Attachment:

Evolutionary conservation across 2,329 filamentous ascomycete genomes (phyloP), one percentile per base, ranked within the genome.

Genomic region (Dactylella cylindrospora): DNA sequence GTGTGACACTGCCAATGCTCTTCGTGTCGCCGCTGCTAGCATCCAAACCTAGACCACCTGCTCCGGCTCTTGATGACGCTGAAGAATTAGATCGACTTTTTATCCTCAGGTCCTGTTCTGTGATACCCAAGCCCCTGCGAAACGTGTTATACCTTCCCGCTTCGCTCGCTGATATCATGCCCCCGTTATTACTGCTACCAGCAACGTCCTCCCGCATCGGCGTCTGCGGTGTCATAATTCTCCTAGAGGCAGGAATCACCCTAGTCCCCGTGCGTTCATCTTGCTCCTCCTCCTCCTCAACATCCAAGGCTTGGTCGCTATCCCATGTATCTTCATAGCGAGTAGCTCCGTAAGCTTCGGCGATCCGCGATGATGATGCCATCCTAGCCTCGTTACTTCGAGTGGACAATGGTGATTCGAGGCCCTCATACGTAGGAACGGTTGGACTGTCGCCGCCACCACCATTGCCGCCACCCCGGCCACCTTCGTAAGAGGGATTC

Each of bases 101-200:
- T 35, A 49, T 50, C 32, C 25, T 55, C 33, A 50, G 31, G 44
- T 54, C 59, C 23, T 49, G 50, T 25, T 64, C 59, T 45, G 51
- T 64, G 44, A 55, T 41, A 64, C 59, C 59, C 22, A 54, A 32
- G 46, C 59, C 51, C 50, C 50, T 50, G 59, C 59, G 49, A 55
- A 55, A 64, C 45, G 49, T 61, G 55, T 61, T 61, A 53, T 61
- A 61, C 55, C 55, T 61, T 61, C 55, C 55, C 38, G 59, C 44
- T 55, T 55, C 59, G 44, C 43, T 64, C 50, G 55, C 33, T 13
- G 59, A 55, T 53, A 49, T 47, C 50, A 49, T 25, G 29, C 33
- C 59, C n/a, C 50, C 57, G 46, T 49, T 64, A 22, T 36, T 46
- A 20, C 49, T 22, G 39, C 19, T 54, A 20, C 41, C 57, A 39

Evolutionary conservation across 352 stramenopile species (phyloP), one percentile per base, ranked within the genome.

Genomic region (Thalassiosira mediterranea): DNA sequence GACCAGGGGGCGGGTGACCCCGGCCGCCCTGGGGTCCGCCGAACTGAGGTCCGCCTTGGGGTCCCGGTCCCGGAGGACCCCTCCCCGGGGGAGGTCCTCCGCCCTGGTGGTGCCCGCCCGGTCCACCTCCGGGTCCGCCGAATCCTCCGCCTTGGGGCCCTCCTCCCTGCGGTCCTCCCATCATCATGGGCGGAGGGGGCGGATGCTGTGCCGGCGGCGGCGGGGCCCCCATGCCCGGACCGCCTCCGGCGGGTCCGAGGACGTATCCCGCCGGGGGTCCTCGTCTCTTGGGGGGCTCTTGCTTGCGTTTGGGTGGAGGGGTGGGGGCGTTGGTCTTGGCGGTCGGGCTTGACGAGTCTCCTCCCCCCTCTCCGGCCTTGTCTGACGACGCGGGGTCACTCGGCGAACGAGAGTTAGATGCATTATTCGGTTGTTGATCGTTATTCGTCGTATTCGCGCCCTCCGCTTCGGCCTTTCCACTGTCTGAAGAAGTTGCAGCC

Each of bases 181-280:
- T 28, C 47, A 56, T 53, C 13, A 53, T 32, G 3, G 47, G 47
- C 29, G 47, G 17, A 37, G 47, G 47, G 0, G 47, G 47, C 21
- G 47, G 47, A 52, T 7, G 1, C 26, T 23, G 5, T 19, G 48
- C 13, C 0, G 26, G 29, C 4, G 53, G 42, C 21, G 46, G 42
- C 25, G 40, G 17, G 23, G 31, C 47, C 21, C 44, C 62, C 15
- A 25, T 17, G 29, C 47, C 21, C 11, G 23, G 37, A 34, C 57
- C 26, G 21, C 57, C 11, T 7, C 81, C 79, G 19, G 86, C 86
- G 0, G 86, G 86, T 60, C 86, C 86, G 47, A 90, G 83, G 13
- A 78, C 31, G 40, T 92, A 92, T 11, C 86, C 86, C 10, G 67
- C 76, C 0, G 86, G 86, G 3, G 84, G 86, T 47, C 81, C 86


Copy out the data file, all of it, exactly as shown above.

Evolutionary conservation across 2,329 filamentous ascomycete genomes (phyloP), one percentile per base, ranked within the genome.

Genomic region (Dactylella cylindrospora): DNA sequence GTGTGACACTGCCAATGCTCTTCGTGTCGCCGCTGCTAGCATCCAAACCTAGACCACCTGCTCCGGCTCTTGATGACGCTGAAGAATTAGATCGACTTTTTATCCTCAGGTCCTGTTCTGTGATACCCAAGCCCCTGCGAAACGTGTTATACCTTCCCGCTTCGCTCGCTGATATCATGCCCCCGTTATTACTGCTACCAGCAACGTCCTCCCGCATCGGCGTCTGCGGTGTCATAATTCTCCTAGAGGCAGGAATCACCCTAGTCCCCGTGCGTTCATCTTGCTCCTCCTCCTCCTCAACATCCAAGGCTTGGTCGCTATCCCATGTATCTTCATAGCGAGTAGCTCCGTAAGCTTCGGCGATCCGCGATGATGATGCCATCCTAGCCTCGTTACTTCGAGTGGACAATGGTGATTCGAGGCCCTCATACGTAGGAACGGTTGGACTGTCGCCGCCACCACCATTGCCGCCACCCCGGCCACCTTCGTAAGAGGGATTC

Each of bases 101-200:
- T 35, A 49, T 50, C 32, C 25, T 55, C 33, A 50, G 31, G 44
- T 54, C 59, C 23, T 49, G 50, T 25, T 64, C 59, T 45, G 51
- T 64, G 44, A 55, T 41, A 64, C 59, C 59, C 22, A 54, A 32
- G 46, C 59, C 51, C 50, C 50, T 50, G 59, C 59, G 49, A 55
- A 55, A 64, C 45, G 49, T 61, G 55, T 61, T 61, A 53, T 61
- A 61, C 55, C 55, T 61, T 61, C 55, C 55, C 38, G 59, C 44
- T 55, T 55, C 59, G 44, C 43, T 64, C 50, G 55, C 33, T 13
- G 59, A 55, T 53, A 49, T 47, C 50, A 49, T 25, G 29, C 33
- C 59, C n/a, C 50, C 57, G 46, T 49, T 64, A 22, T 36, T 46
- A 20, C 49, T 22, G 39, C 19, T 54, A 20, C 41, C 57, A 39

Evolutionary conservation across 352 stramenopile species (phyloP), one percentile per base, ranked within the genome.

Genomic region (Thalassiosira mediterranea): DNA sequence GACCAGGGGGCGGGTGACCCCGGCCGCCCTGGGGTCCGCCGAACTGAGGTCCGCCTTGGGGTCCCGGTCCCGGAGGACCCCTCCCCGGGGGAGGTCCTCCGCCCTGGTGGTGCCCGCCCGGTCCACCTCCGGGTCCGCCGAATCCTCCGCCTTGGGGCCCTCCTCCCTGCGGTCCTCCCATCATCATGGGCGGAGGGGGCGGATGCTGTGCCGGCGGCGGCGGGGCCCCCATGCCCGGACCGCCTCCGGCGGGTCCGAGGACGTATCCCGCCGGGGGTCCTCGTCTCTTGGGGGGCTCTTGCTTGCGTTTGGGTGGAGGGGTGGGGGCGTTGGTCTTGGCGGTCGGGCTTGACGAGTCTCCTCCCCCCTCTCCGGCCTTGTCTGACGACGCGGGGTCACTCGGCGAACGAGAGTTAGATGCATTATTCGGTTGTTGATCGTTATTCGTCGTATTCGCGCCCTCCGCTTCGGCCTTTCCACTGTCTGAAGAAGTTGCAGCC

Each of bases 181-280:
- T 28, C 47, A 56, T 53, C 13, A 53, T 32, G 3, G 47, G 47
- C 29, G 47, G 17, A 37, G 47, G 47, G 0, G 47, G 47, C 21
- G 47, G 47, A 52, T 7, G 1, C 26, T 23, G 5, T 19, G 48
- C 13, C 0, G 26, G 29, C 4, G 53, G 42, C 21, G 46, G 42
- C 25, G 40, G 17, G 23, G 31, C 47, C 21, C 44, C 62, C 15
- A 25, T 17, G 29, C 47, C 21, C 11, G 23, G 37, A 34, C 57
- C 26, G 21, C 57, C 11, T 7, C 81, C 79, G 19, G 86, C 86
- G 0, G 86, G 86, T 60, C 86, C 86, G 47, A 90, G 83, G 13
- A 78, C 31, G 40, T 92, A 92, T 11, C 86, C 86, C 10, G 67
- C 76, C 0, G 86, G 86, G 3, G 84, G 86, T 47, C 81, C 86